However, at 3:00 PM, two judges appeared at the prison and announced their sentence: two-year imprisonment.
Dai, the tragic hero
From February to April 2014, Dai was illegally detained for the first time. He was released only when he was forced to sign the stake transfer agreement in April. In January 2015, Dai was again detained for “individual tax evasion”, but held under surveillance the next day. Since then, although the prosecutor didn’t have any concrete proof, Dai never gained his freedom. In May 2017, Dai was again prosecuted for “tax evasion”. Two months later, Dai was sentenced to two-year imprisonment in haste. Today, Dai was still held at the Detention Center of De’an County, Jiujiang City, Jiangxi Province.
“As an intellectual, Dai Xiaoquan was too naïve in the face of the government,” Li Zhujie, a renowned investor and co-founder of Shenzhen CellOn, sighed. If he had known clearly the “norms” in conducting business together with the local government, he wouldn’t have ended up behind the bars.
From the aspect of Dai’s investor, Dai was too intellectual to be afraid to speak out his trouble. Although he suffered from so much unfair treatment, he was still trying his best to save the company by himself, and never warned his investor of any risks. “He just doesn’t want to bother other people,” Dai’s investor said.
However, this might be something quite common among technological talents who’ve spent a long period of time working overseas. “Dai was someone you would most easily ignore at the tables,” an investor of CellOn recalled. For most people, Dai was direct and able, kind and stubborn, simple or even boring, keen in the business and enthusiastic in products and technology. However, it seemed that his personality didn’t quite suit in the Chinese business environment.
In the eyes of Dai’s friends, he was absolutely a workaholic.
“His only hobby in life was to win new orders. He didn’t have any interest in luxury cars, houses or other luxurious hobbies,” Dai’s classmate recalled. Once, he told his classmate he could only find some space for himself when he was sitting at the cafeteria at airports. Buried in rounds of negotiation, Dai often found himself travelling from airports to airports, from countries to countries. Seldom does he have time to get together with his family or have some space for himself.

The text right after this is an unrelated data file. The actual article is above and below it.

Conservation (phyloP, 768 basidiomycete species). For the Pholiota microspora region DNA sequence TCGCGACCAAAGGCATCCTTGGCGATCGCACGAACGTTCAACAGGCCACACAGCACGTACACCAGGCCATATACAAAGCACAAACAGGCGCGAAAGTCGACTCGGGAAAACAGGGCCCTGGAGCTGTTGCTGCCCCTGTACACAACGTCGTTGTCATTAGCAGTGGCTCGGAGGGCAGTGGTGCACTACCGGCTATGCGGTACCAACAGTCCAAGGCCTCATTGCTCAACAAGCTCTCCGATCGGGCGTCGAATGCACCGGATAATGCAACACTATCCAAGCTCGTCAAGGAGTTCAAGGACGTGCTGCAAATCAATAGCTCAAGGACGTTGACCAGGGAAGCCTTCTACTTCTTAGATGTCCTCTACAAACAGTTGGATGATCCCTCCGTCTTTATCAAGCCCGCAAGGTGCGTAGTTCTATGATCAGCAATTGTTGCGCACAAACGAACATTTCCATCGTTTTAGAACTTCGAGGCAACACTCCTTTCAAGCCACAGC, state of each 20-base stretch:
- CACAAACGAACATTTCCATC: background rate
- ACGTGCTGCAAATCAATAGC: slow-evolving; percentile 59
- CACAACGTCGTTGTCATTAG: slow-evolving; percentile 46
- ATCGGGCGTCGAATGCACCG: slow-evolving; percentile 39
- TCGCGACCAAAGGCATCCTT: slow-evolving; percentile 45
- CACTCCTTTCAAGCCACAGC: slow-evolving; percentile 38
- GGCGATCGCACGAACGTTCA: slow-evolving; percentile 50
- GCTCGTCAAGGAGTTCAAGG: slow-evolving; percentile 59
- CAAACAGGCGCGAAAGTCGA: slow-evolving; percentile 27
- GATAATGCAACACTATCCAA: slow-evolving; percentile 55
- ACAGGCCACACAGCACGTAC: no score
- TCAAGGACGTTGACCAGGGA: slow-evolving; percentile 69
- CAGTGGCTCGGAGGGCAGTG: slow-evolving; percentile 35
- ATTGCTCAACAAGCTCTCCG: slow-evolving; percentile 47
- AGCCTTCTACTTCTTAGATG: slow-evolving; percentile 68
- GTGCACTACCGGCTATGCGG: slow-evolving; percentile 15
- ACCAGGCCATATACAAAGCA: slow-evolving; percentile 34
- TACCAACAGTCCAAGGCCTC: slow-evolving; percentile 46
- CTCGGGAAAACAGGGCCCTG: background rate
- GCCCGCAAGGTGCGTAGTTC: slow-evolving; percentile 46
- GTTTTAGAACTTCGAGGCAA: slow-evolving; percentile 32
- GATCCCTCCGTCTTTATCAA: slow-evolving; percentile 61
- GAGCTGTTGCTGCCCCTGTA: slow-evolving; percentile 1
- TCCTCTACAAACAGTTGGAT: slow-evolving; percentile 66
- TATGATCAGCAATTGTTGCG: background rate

Another time, when Duan Weixi asked if Dai could send him to the railway station, he was surprised to find that Dai never knew how to go to the railway station. Although Dai was always on the way to or from railways and airports, he seldom had the time to look outside. Instead, he would make use of any free time to work with his laptop.
When Dai was held under surveillance and forced to sell his stake at a lower price, he wrote a letter of accusation to the Commission for Discipline Inspection of Jiangxi Province.
In February 2015, the Commission for Discipline Inspection of Jiangxi Province asked the local commission of Jiujiang to send two representatives to Gongqingcheng Tea Mountain Hotel to find out what happened. However, the investigation ended up nothing.
Today, Dai had nothing left. His company was gone, and his only property was also auctioned.
“The only thing that still worried me is that my wife didn’t have a job. How could she afford the live and take care of our two kids?” Dai burst into tears with a letter from his wife in hands.
Not satisfied with the verdict of the first trial, Dai had already decided to appeal against the verdict. Shortly, the second trial will be held at the Middle People’s Court of Jiujiang, Jiangxi Province.
At the beginning of 2017, the Commission for Discipline Inspection of Jiangxi Province issued an announcement: Huang Bin, former member of the standing committe of Jiujiang, former party secretary of Gongqingcheng, was expelled from the party and discharged from public employment.
Through investigation, it is found that Huang Bin broke the political disciplines of the party, detested the investigation from the party, promote cadres inappropriately, accepted bribes and gifts during his term of office at Xiushui County, Gongqingcheng City and Jiujiang City and didn’t stop even after the 18th Party Congress.
Zhan Zheng, former vice mayor of Gongqingcheng, has been transferred back to Jiangxi University of Finance and Economics after his term was ended.
All the other people mentioned in this report were incumbent and attributed with the real name.
The article is published with authorization from the author @TMTPost, please note source and hyperlink when reproduce.]
Translated by Levin Feng (Senior Translator at PAGE TO PAGE), working for TMTpost.